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Pablo Casals: Encores and Transcriptions 5 (Complete Acoustic Recordings 3)
Fryderyk CHOPIN (1810-1849)
Nocturne in E flat arr. Popper [3:52]
Frederick CROUCH (1808-1896)
Kathleen Mavourneen [2:56]
Thomas MOORE (1779-1852)
Believe me if all those endearing young charms [3:06]
Edward ELGAR (1857-1934)
Salut d’amour [2:29]
Katharine Tynan HINKSON
Would God I were the tender apple blossom [3:08]
David POPPER (1843-1913)
Gavotte in D, Op. 23 [4:05]
Anton RUBINSTEIN (1829-1894)
Romance in E flat [2:59]
Edward MACDOWELL (1860-1908)
To a Wild Rose [2:47]
Giovanni SGAMBATI (1841-1914)
Serenata Napoletana, Op. 24, No. 2 [3:16]
Teresa Clothilde Del RIEGO (1876-1968)
Oh, dry those tears [3:23]
Max BRUCH (1838–1920)
Kol Nidrei [9:03]
Alexander GLAZUNOV (1865-1936)
Mélodie arabe, Op. 20, No. 1 [3:15]
Joseph HAYDN (1732-1809)
Adagio from Concerto in D [4:36]
Felix MENDELSSOHN (1809-1847)
Serenade, Op. 67, No. 6 [2:25]
Johannes BRAHMS (1833-1897)
Sapphische Ode [3:27]
Pyotr Ilyich TCHAIKOVSKY (1840-1893)
Mélodie  Op.42 No.3 [3:10]
Autumn Songs. Op. 37, No. 10 [3:55]
Georg Frideric HANDEL (1685-1759)
Minuet [2:22]
Cesar CUI (1835-1918)
Berceuse, Op. 20, No. 18 [3:09]
Johann Sebastian BACH  (1685-1750)
Adagio from Adagio and Fugue in C BWV 564 arr. Siloti [4:16]
Enrique GRANADOS (1867-1916)
Intermezzo from Goyescas - arr. Gaspar Cassadó [4:41]
Pablo Casals (cello)
Walter Golde (piano); Romano Romani (piano); Edouard Gnedron (piano)
Unnamed orchestral accompaniment
NAXOS HISTORICAL 8.110987 [76:22]

This is a great series for lovers of mouthful titles. And the longer it proceeds – to all our musical benefit – the more complicated it gets.  Firstly it falls under the rubric of  Naxos’s Great Cellists series. Then it also represents the fifth volume of the Casals Encores and Transcriptions run, as noted on the booklet cover. Turn to the back of the jewel box and you can see it’s also the third volume in Casals’ Complete Acoustic Recordings series. Confused? Over-complicated? My advice is not to worry; just make sure you note which particular volume takes your eye and don’t mix up your Encores with your Acoustic series numbers and then you’ll be fine.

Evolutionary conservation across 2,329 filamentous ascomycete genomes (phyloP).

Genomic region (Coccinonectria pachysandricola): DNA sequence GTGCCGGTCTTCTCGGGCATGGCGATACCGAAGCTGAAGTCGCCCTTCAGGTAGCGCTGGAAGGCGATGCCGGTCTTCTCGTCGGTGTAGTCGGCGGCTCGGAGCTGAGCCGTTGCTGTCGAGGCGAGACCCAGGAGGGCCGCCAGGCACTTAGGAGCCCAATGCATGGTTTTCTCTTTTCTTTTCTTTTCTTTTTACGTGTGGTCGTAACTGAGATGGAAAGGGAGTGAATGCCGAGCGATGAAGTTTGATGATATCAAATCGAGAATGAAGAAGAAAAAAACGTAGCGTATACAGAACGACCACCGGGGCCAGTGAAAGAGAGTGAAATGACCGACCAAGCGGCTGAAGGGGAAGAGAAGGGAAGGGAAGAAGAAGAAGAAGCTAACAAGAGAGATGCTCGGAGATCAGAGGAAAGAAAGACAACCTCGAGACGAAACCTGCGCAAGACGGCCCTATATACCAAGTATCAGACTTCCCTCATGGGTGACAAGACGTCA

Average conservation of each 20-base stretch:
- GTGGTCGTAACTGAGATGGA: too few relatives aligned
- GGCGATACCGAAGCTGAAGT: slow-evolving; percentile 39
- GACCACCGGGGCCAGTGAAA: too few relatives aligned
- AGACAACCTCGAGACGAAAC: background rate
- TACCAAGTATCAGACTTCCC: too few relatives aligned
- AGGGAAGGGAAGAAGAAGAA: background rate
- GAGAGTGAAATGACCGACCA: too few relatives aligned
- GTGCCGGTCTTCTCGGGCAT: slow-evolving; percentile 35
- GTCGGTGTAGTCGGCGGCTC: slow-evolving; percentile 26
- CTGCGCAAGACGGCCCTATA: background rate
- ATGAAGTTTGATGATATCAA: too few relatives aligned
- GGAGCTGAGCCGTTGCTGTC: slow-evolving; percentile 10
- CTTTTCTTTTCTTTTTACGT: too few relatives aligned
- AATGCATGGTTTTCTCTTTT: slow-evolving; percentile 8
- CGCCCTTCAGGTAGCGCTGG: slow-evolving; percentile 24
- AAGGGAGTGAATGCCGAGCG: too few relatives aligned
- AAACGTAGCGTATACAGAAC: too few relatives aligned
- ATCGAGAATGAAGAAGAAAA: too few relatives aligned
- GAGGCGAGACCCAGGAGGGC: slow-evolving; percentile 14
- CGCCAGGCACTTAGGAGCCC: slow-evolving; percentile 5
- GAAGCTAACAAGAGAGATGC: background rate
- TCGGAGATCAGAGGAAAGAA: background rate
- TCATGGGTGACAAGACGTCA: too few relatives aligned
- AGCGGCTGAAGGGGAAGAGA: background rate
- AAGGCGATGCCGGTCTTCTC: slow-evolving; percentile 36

The fact is that as technology improved companies sought to re-record morsels from their catalogues. You’ll find a number of such examples here – where earlier 1915-16 recordings were reprised in better studio conditions or similarly a number of these late or late-ish acoustics were themselves superseded by later early electrics. Since a complete Casals concerto performance was still some years in the future American Columbia and for two tracks here, Victor, issued a varied selection of items  ranging from romantic staples to Irish song, encore pleasers, the slow movement from Haydn’s Concerto in D and other such things.
His Chopin-Popper is vibrantly romanticised – it was a favourite recital and disc encore for him. The Irish songs encroach on McCormack territory accompanied by an orchestra of tenuous commitment. The Moore is especially elastic in phraseology. The Elgar is more Salut vitesse than Salut d’amour. Tully Potter is right to draw attention to its good taste – by which I infer he means questions of portamento and style – but that doesn’t include tempo or phrasing in my book.  But listen to the viola-like tonal qualities, Casals displays in the higher positions in  the Rubinstein Romance – a rather shop-spoiled piece even then but one that takes on new and vibrant life in his hands.  He lightens his tone to touching effect in the Haydn and there’s rich lyricism in the Brahms Sapphische Ode. His approach to Handel as ever is one of buoyant romanticism. The Cui is graceful and elegant – the slides are perfectly graded and stylistically apt; a most sympathetic performance. Naturally the  Victor Bach performance is saturated in great nobility. He also plays the Granados Intermezzo in the arrangement by his erstwhile pupil Gaspar Cassadó, on whom Casals was later to pour such unbridled contempt.
The transfers are sympathetically done. Obviously they are reflective of the condition of the originals so, for example, the Del Riego has increasing noise toward the end of the side. If you’ve reached thus far in this series you’ll inevitably want to acquire E & T 5/CAR 3 - as perhaps one shouldn’t refer to it.
Jonathan Woolf

Naxos Historical series - Pablo Casals page 


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